The timing & how far south this upper trough digs will be the main driver for the track of "Karen".  A weak & transient upper level ridge will build north & northeast of the storm through Sat. over Georgia & Northeast Fl.  As the trough approaches, the ridge will collapse paving the way for the northeast acceleration of "Karen" Sun.-Mon.  The system will then become attached to a cold front & absorbed by the upper trough over the Eastern U.S.  The timing -- landfall -- of "Karen" has generally slowed which is no surprise since the upper level trough is strong & still deepening.  In such a scenario, a slower evolution of weather systems usually evolves until the trough has completed the deepening process.

The GFS forecast model remains the strongest with "Karen" forecasting at least a moderately strong tropical storm moving inland near the Big Bend later Sunday.  This is a departure to the east & much slower than earlier model runs. The European forecast model continues to be weaker & farther west + a little earlier.  Overall....these 2 models -- which I favor to forecast the tropics with -- along with most of the other global forecast models have come into relatively decent agreement on a restrengthening -- to some degree -- system moving ashore.  But since "Karen" is weak, a more westward solution initially is the most likely scenario.  

So....  I favor "Karen" moving to the Gulf Coast somewhere between approximately Pascagoula & Apalachicola about Sunday, perhaps as late as Sun. night.  BUT there could be some interaction with extreme Southeast Louisiana as early as late Sat./Sat. night then the center would hug the Gulf Coast or hang just offshore while moving east/northeast before turning more sharply northeast upon feeling the effects of the upper trough/surface cold front.  We'll have to watch the recent eastward trend for the "end game" as a move inland closer to the Big Bend will be possible but for this to happen, there need to be a very sharp eastward turn.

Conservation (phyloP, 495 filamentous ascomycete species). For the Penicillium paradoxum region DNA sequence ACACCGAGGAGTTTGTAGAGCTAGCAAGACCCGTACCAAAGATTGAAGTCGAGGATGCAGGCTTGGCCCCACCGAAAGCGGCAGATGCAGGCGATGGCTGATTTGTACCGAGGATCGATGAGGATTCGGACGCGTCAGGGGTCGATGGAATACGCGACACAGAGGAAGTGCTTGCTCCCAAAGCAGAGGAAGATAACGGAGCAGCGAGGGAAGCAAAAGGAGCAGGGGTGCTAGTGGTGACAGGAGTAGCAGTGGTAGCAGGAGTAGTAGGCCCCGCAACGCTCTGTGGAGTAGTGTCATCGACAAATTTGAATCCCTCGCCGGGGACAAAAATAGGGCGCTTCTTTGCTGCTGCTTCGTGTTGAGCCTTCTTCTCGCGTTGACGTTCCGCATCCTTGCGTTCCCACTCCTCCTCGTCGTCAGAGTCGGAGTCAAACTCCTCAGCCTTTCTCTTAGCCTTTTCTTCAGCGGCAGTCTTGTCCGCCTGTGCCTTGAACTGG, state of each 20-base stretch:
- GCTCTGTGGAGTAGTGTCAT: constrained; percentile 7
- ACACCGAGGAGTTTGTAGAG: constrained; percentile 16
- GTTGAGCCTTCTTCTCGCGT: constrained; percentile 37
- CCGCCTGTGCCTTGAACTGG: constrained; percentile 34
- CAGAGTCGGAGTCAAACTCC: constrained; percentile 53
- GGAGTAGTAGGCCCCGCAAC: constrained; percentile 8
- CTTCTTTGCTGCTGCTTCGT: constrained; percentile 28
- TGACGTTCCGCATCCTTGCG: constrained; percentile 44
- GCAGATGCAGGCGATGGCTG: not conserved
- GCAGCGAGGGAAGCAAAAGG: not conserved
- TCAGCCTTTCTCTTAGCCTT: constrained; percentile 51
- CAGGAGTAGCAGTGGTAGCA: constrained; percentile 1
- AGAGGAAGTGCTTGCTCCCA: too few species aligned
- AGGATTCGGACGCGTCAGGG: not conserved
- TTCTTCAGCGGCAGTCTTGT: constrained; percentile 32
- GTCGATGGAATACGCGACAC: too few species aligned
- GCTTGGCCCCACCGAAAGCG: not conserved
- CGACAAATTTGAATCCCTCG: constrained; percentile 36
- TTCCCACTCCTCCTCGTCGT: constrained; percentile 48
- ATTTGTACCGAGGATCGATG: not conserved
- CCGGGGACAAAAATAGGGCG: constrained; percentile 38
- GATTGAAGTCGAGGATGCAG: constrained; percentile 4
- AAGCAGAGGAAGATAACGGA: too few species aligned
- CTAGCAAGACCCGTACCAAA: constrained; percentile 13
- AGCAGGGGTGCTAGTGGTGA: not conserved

If traveling this weekend west to the Fl. Panhandle &/or coastal Mississippi/Alabama, stay up to date on "Karen".  Heavy rain & gusty winds....& possibly isolated tornadoes.... will be most significant from about the Fl. Big Bend across the Panhandle to as far west as near New Orleans.  And, of course, remember that the ultimate track & intensity is subject to change(!).  There will also be a corridor of potentially enhanced heavy rain & isolated tornadoes across Georgia into the Carolina's near & just east & south of the track of "Karen" or its remnants.

Click ** here ** for buoy reports from the Gulf of Mexico.

The image below shows the moderate to strong -- 20-30(+) knots -- shifting over the Eastern Gulf of Mexico.

Water vapor satellite images below showing the vast area of very dry air in close proximity to "Karen":

Model plots + radar imagery (with projected track of "Karen") below courtesy S. Fl. Water Management District:

The last advisory on "Jerry" was issued late Thu. as the system became extratropical over the Northeast Atlantic. 

Tropical waves continue to decrease as they move off the coast of Africa. This late in the season, development is not common so deep in the tropics.